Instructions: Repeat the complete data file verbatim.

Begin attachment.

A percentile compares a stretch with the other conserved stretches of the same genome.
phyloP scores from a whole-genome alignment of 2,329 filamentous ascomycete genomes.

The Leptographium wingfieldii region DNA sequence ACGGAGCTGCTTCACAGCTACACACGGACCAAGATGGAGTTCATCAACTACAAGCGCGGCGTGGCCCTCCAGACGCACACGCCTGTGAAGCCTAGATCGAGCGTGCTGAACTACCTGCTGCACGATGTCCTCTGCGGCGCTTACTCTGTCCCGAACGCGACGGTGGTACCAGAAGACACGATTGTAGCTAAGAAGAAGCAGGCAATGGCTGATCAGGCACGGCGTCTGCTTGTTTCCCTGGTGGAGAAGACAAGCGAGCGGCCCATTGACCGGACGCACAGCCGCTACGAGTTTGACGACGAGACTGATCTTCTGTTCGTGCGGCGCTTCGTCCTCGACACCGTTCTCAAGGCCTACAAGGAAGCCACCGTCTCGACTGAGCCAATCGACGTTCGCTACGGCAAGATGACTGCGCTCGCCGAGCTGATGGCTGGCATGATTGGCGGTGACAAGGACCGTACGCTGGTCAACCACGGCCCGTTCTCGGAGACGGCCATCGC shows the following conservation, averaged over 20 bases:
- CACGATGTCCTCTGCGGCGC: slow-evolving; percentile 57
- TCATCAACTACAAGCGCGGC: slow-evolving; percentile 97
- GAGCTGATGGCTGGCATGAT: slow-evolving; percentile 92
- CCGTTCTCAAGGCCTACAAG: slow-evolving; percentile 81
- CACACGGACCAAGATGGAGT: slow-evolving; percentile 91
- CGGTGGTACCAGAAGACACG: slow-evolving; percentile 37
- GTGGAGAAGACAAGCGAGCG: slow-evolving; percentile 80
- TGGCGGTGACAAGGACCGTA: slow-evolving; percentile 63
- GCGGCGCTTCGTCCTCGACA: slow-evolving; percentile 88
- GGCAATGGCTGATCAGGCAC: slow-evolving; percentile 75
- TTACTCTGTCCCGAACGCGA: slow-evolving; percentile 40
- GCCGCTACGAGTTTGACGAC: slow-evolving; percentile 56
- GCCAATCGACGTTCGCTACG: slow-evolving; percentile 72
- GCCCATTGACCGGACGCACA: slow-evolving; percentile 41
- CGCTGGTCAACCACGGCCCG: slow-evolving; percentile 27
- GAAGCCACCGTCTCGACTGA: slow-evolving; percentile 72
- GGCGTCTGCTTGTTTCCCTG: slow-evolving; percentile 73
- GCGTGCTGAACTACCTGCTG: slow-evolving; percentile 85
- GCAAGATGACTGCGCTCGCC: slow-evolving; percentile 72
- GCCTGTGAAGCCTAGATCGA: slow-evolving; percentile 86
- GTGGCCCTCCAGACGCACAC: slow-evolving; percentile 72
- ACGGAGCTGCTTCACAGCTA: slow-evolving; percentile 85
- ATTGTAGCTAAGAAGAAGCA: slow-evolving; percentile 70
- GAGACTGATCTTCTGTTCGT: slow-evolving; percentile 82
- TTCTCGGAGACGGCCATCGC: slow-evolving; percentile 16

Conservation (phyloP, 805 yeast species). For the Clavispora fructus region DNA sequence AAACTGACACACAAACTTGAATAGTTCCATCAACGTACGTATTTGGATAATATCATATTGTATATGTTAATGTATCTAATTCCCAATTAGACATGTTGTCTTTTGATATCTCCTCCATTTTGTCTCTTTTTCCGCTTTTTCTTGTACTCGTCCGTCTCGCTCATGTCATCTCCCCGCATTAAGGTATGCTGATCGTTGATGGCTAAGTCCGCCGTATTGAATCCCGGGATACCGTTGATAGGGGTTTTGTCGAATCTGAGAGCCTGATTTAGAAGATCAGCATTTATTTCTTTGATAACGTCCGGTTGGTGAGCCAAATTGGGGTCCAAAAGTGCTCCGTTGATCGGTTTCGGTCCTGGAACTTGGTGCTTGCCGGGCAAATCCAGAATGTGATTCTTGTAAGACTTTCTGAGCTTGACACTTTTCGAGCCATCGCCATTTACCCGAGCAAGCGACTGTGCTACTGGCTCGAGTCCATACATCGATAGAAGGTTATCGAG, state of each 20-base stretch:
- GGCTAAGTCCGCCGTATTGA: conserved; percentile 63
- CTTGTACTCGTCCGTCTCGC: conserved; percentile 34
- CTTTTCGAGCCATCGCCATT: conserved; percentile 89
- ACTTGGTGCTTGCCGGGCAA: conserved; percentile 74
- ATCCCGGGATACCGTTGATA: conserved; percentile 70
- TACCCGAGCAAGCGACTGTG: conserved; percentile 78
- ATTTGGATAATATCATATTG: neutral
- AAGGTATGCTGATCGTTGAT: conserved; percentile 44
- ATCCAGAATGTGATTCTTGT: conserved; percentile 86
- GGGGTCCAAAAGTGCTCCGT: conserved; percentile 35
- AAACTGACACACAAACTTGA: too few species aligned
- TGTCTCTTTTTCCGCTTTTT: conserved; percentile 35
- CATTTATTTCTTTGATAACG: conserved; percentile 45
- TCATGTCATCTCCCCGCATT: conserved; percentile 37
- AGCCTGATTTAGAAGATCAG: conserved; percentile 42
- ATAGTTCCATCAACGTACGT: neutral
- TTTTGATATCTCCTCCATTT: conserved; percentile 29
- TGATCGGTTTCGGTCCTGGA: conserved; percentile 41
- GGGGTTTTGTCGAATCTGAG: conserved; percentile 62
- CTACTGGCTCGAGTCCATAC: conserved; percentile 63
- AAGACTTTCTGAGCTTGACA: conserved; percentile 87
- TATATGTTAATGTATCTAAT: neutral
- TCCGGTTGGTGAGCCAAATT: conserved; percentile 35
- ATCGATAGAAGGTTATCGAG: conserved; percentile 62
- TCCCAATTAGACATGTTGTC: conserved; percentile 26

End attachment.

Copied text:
A percentile compares a stretch with the other conserved stretches of the same genome.
phyloP scores from a whole-genome alignment of 2,329 filamentous ascomycete genomes.

The Leptographium wingfieldii region DNA sequence ACGGAGCTGCTTCACAGCTACACACGGACCAAGATGGAGTTCATCAACTACAAGCGCGGCGTGGCCCTCCAGACGCACACGCCTGTGAAGCCTAGATCGAGCGTGCTGAACTACCTGCTGCACGATGTCCTCTGCGGCGCTTACTCTGTCCCGAACGCGACGGTGGTACCAGAAGACACGATTGTAGCTAAGAAGAAGCAGGCAATGGCTGATCAGGCACGGCGTCTGCTTGTTTCCCTGGTGGAGAAGACAAGCGAGCGGCCCATTGACCGGACGCACAGCCGCTACGAGTTTGACGACGAGACTGATCTTCTGTTCGTGCGGCGCTTCGTCCTCGACACCGTTCTCAAGGCCTACAAGGAAGCCACCGTCTCGACTGAGCCAATCGACGTTCGCTACGGCAAGATGACTGCGCTCGCCGAGCTGATGGCTGGCATGATTGGCGGTGACAAGGACCGTACGCTGGTCAACCACGGCCCGTTCTCGGAGACGGCCATCGC shows the following conservation, averaged over 20 bases:
- CACGATGTCCTCTGCGGCGC: slow-evolving; percentile 57
- TCATCAACTACAAGCGCGGC: slow-evolving; percentile 97
- GAGCTGATGGCTGGCATGAT: slow-evolving; percentile 92
- CCGTTCTCAAGGCCTACAAG: slow-evolving; percentile 81
- CACACGGACCAAGATGGAGT: slow-evolving; percentile 91
- CGGTGGTACCAGAAGACACG: slow-evolving; percentile 37
- GTGGAGAAGACAAGCGAGCG: slow-evolving; percentile 80
- TGGCGGTGACAAGGACCGTA: slow-evolving; percentile 63
- GCGGCGCTTCGTCCTCGACA: slow-evolving; percentile 88
- GGCAATGGCTGATCAGGCAC: slow-evolving; percentile 75
- TTACTCTGTCCCGAACGCGA: slow-evolving; percentile 40
- GCCGCTACGAGTTTGACGAC: slow-evolving; percentile 56
- GCCAATCGACGTTCGCTACG: slow-evolving; percentile 72
- GCCCATTGACCGGACGCACA: slow-evolving; percentile 41
- CGCTGGTCAACCACGGCCCG: slow-evolving; percentile 27
- GAAGCCACCGTCTCGACTGA: slow-evolving; percentile 72
- GGCGTCTGCTTGTTTCCCTG: slow-evolving; percentile 73
- GCGTGCTGAACTACCTGCTG: slow-evolving; percentile 85
- GCAAGATGACTGCGCTCGCC: slow-evolving; percentile 72
- GCCTGTGAAGCCTAGATCGA: slow-evolving; percentile 86
- GTGGCCCTCCAGACGCACAC: slow-evolving; percentile 72
- ACGGAGCTGCTTCACAGCTA: slow-evolving; percentile 85
- ATTGTAGCTAAGAAGAAGCA: slow-evolving; percentile 70
- GAGACTGATCTTCTGTTCGT: slow-evolving; percentile 82
- TTCTCGGAGACGGCCATCGC: slow-evolving; percentile 16

Conservation (phyloP, 805 yeast species). For the Clavispora fructus region DNA sequence AAACTGACACACAAACTTGAATAGTTCCATCAACGTACGTATTTGGATAATATCATATTGTATATGTTAATGTATCTAATTCCCAATTAGACATGTTGTCTTTTGATATCTCCTCCATTTTGTCTCTTTTTCCGCTTTTTCTTGTACTCGTCCGTCTCGCTCATGTCATCTCCCCGCATTAAGGTATGCTGATCGTTGATGGCTAAGTCCGCCGTATTGAATCCCGGGATACCGTTGATAGGGGTTTTGTCGAATCTGAGAGCCTGATTTAGAAGATCAGCATTTATTTCTTTGATAACGTCCGGTTGGTGAGCCAAATTGGGGTCCAAAAGTGCTCCGTTGATCGGTTTCGGTCCTGGAACTTGGTGCTTGCCGGGCAAATCCAGAATGTGATTCTTGTAAGACTTTCTGAGCTTGACACTTTTCGAGCCATCGCCATTTACCCGAGCAAGCGACTGTGCTACTGGCTCGAGTCCATACATCGATAGAAGGTTATCGAG, state of each 20-base stretch:
- GGCTAAGTCCGCCGTATTGA: conserved; percentile 63
- CTTGTACTCGTCCGTCTCGC: conserved; percentile 34
- CTTTTCGAGCCATCGCCATT: conserved; percentile 89
- ACTTGGTGCTTGCCGGGCAA: conserved; percentile 74
- ATCCCGGGATACCGTTGATA: conserved; percentile 70
- TACCCGAGCAAGCGACTGTG: conserved; percentile 78
- ATTTGGATAATATCATATTG: neutral
- AAGGTATGCTGATCGTTGAT: conserved; percentile 44
- ATCCAGAATGTGATTCTTGT: conserved; percentile 86
- GGGGTCCAAAAGTGCTCCGT: conserved; percentile 35
- AAACTGACACACAAACTTGA: too few species aligned
- TGTCTCTTTTTCCGCTTTTT: conserved; percentile 35
- CATTTATTTCTTTGATAACG: conserved; percentile 45
- TCATGTCATCTCCCCGCATT: conserved; percentile 37
- AGCCTGATTTAGAAGATCAG: conserved; percentile 42
- ATAGTTCCATCAACGTACGT: neutral
- TTTTGATATCTCCTCCATTT: conserved; percentile 29
- TGATCGGTTTCGGTCCTGGA: conserved; percentile 41
- GGGGTTTTGTCGAATCTGAG: conserved; percentile 62
- CTACTGGCTCGAGTCCATAC: conserved; percentile 63
- AAGACTTTCTGAGCTTGACA: conserved; percentile 87
- TATATGTTAATGTATCTAAT: neutral
- TCCGGTTGGTGAGCCAAATT: conserved; percentile 35
- ATCGATAGAAGGTTATCGAG: conserved; percentile 62
- TCCCAATTAGACATGTTGTC: conserved; percentile 26